From Renaissance art to Postmodernism
This article first appeared in Art Map magazine in October 2013. Text / Sarah McCleery
From renaissance art to postmodernism, there is no denying the diversity of artistic styles. It’s the same with music and literature; whether we are lovers of reggae or classical, Jane Austen or J K Rowling, there’s something for everyone.
Wine is just the same.
Knowing what colour of wine you fancy and whether you’d like still or sparkling, sweet or dry is a good start but just the tip of the iceberg.
So many factors make every bottle of wine unique. It’s the grape (of which there are thousands), the individual vineyard and climate in which the vines grow, the person who turns the fruit into wine and the choices they make in the winery. And then of course there’s the uniqueness of every vintage – no two are ever the same.
It is a certainty that even if you drank a different wine with every meal for the rest of your life, you still wouldn’t have sampled all the wines that are available to us.
For the wine enthusiast it’s both frustrating and enormously exciting.
To enjoy wine and explore it you need to be buying from a merchant such as Abbelio Wines (www.abbelio-wines.com.hk). Here you will find everything from the stylish wines of Germany and Austria, fine Champagnes, classic Bordeaux and Burgundies and hidden gems from Italy, Australia, Spain and the USA.
If you’re seduced by vibrant, savoury reds that have the structure to work well with food, then look no further than the Siro Pacenti Brunello di Monalcino 2007. It’s a triumphant wine that will not fail to impress.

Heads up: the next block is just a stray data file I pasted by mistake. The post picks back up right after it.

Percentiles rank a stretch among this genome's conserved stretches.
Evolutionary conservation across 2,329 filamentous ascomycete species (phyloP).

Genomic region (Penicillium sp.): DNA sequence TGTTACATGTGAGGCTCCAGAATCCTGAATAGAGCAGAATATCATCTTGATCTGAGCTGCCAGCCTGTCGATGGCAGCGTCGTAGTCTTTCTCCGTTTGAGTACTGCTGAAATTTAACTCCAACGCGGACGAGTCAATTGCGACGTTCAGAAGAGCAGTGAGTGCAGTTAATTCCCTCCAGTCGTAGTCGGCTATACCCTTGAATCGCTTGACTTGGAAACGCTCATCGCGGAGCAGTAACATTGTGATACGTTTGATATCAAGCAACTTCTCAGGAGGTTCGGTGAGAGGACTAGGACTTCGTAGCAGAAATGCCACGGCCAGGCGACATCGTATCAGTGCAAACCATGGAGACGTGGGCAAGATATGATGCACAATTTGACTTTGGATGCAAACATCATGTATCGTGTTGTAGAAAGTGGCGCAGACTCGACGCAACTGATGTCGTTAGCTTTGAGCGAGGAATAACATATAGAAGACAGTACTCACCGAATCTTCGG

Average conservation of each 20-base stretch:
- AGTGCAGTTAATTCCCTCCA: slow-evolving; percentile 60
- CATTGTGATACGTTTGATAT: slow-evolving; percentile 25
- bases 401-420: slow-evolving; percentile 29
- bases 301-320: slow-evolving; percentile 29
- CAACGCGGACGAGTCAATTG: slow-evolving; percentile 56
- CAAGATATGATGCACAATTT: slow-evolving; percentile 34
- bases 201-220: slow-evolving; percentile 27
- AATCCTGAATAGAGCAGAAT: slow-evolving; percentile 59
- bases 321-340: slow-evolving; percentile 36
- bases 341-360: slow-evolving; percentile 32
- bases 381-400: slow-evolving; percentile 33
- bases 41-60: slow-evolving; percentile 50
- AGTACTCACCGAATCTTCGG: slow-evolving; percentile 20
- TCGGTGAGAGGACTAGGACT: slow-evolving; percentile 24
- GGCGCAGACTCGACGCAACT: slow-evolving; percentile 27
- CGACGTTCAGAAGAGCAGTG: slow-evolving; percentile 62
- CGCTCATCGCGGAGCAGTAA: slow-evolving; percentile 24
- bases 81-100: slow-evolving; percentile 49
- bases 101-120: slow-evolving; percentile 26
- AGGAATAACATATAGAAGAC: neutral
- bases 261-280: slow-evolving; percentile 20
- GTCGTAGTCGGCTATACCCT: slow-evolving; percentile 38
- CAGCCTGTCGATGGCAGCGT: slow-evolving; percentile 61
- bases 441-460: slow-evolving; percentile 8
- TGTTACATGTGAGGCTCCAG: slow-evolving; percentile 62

More modestly priced but just as delicious with its vanilla-coated, spicy red fruits is the Lealtanza Rioja Crianza 2010.
For those in celebratory mood, you can find some excellent Champagnes but don’t discount other regions. The Spanish Cava from Raventos Roig is made in exactly the same way as Champagne but uses some different grapes. You get a top-quality glass of bubbles with flavours of biscuit, green apple and honey - an especially good aperitif.
Those that visit the Burgundian appellation of Chablis will tell you that despite its comparatively small surface area, the many vineyard sites (sometimes referred to as 'parcels' or 'Cru') deliver many distinct wine styles. Some of the wines are very mineral driven, whilst others are much more fruit forward.
The 2012 Billaud-Simon Chablis 1er Cru Les Vaillons demonstrates the balance and finesse that one would expect from this top south-east facing Cru. The wines minerality is softened with the fragrant, lightly floral fruits. It's an especially good wine with scallops and other shellfish.
Who can resist fine Bordeaux? One of my personal favourites is the 2005 Château Lynch-Bages. 2005 was a spectacular vintage and the wine is delicious. There are benchmark blackcurrant, coffee and smoke aromas and a palate that has wonderful concentration and finesse.
It would be remiss to finish without mentioning one of the sumptuous sweet wines that you’ll find at Abbelio. Given the work that goes in to making quality sweet wines such as Sauternes, I think the 2007 Château Rieussec is a bargain. It’s laden with sumptuous praline and honey-coated citrus fruits and a bright acidity that keeps it fresh to the end of its very, very long finish.
Go on, be adventurous in your wine buying and reap the rewards of exploring the many styles and flavours that are available to you. You will not be disappointed.